The equator divides it into the North Pacific Ocean and South Pacific Ocean. However, there are exceptions to this geographical rule. The Galápagos Islands and the Gilbert Islands, while they both straddle the equator, are deemed wholly within the South Pacific. Much of the ocean is at least 4,280 metres (or over 14,000 feet) deep. The Mariana Trench in the North Pacific is the deepest water point in the world. The trench has a record depth of 10,911 meters (35,797 feet).
The peoples of Asia and Oceania have travelled the Pacific Ocean since prehistoric times. The original Melanesian and Polynesian tribes were probably the world’s first extreme sailors. They designed boats to enable them to cross the, sometimes treacherous, waters between the islands. A Tepukei (meaning an ocean-going canoe) was far more technologically advanced than craft being built by other world cultures, at that time. They were the world’s first famous navigators. Europeans first sighted the eastern Pacific in the early 16th-century. Explorer Vasco Núñez de Balboa crossed the Isthmus of Panama in 1513. He discovered the great “southern sea” which he named Mar del Sur (being Spanish). Portuguese explorer Ferdinand Magellan coined the ocean’s current name. During his Spanish circumnavigation of the world in 1521, he encountered favourable winds when he reached the ocean. He named the great sea Mar Pacífico, (Portuguese and Spanish) meaning “Peaceful sea”.
The Pacific Ocean has many perfect islands.
There are three major groups of islands in Polynesia, Micronesia and Melanesia. According to the historians, the first people migrated (or drifted) here from South East Asia as far back as 420 BC. Many of the islands are east of Australia, north of New Zealand. Evidently, the Pacific Islanders developed a twin-hulled canoe as a bespoke vessel to take on the currents of their seas.
In English, the all-covering name of the “Pacific Islands” can take on several meanings. Usually, it only refers to those islands covered by the continent of Oceania. However, sometimes the term “Pacific Islands” can also refer to all the islands in the Pacific Ocean. Over the centuries, the British, French, Dutch, and the United States colonised the more significant islands. Many other islands within the boundaries of the Pacific are not part of the area of Oceania.
With so many to chose from, the best-known islands appear to be: the Cook Islands, Fiji Islands, Tonga, Samoa, Vanuatu, French Polynesia Islands, the Soloman Islands, Easter Island and, of course, the Islands of Hawaii. All will offer a warm island welcome, but some are more modern and popular with tourists than others.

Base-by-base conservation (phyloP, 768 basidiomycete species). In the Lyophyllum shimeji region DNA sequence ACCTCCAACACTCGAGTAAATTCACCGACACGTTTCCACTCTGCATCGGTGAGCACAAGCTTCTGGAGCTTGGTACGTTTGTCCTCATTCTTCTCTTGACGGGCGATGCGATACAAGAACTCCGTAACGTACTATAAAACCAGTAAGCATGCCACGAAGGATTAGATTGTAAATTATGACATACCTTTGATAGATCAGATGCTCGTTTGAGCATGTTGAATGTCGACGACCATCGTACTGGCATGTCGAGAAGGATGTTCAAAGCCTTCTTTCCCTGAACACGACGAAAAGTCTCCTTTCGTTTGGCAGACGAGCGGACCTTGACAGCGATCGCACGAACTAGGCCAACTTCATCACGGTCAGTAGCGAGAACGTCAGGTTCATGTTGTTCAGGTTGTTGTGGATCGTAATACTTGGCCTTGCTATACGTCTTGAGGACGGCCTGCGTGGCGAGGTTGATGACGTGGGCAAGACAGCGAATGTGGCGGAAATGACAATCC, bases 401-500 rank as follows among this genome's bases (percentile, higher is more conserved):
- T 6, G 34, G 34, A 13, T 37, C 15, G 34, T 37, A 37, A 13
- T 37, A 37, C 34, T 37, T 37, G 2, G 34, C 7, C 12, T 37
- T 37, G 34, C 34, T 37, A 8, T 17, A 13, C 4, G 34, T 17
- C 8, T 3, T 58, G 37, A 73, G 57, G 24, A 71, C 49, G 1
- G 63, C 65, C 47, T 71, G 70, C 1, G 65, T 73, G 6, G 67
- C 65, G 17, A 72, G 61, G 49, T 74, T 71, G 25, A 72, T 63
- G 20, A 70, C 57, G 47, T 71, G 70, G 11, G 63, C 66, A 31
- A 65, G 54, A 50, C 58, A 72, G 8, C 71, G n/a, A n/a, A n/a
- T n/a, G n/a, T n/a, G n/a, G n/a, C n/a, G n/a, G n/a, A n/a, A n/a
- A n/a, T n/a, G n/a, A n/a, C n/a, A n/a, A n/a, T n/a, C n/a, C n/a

Much of the time, these islands are close to paradise, as any visitor will agree. Consequently, the famous actor Marlon Brando took one look at Tahiti, back in the 1950s, and immediately bought an atoll just 30 miles northeast. “The Brando” on Tetiaroa is still an exquisite private resort of villas surrounding a natural lagoon.
Chartering a Yacht in this palm tree-studded, exotic location is nothing short of a fantasy for most people. Imagine a clear blue sea, beautiful beaches, and almost always perfect weather, with gentle winds. Your local Yacht Charter company will check weather forecasts and advise you whenever it is not advisable to sail. When the weather turns, it really means it – getting caught out in bad weather is not a good idea.
How can one describe this vast part of the world, which lies mainly in the southern hemisphere? Asia-Pacific is an often-used term for the part of the world that is either in or near to the Western Pacific Ocean. The name for the region generally includes much of East Asia, South Asia, Southeast Asia, and Oceania.
However, there appears to be no exact definition of “Asia Pacific” and the regions included can change, depending on the context. The expression also sometimes comprises Asia and Australasia, plus all the Pacific island nations. Bizarrely, Western Asia is rarely considered part of the area -despite being part of the Asian Continent!
World region acronyms
Groups of countries or regions are now often referred to by a word or acronym. Mostly, these terms are necessary when talking about these vast areas for either political or business reasons. For example, EMEA means “Europe, Middle East and Africa”. In the case of Asia-Pacific, the term is APAC. The acronym for Australia (including Tasmania) and New Zealand is ANZ. The Asia-Pacific Economic Cooperation (APEC) is a panel for 21 Pacific Rim member countries. The idea behind it is to promote free trade throughout the Asia-Pacific region, rather like the European Union.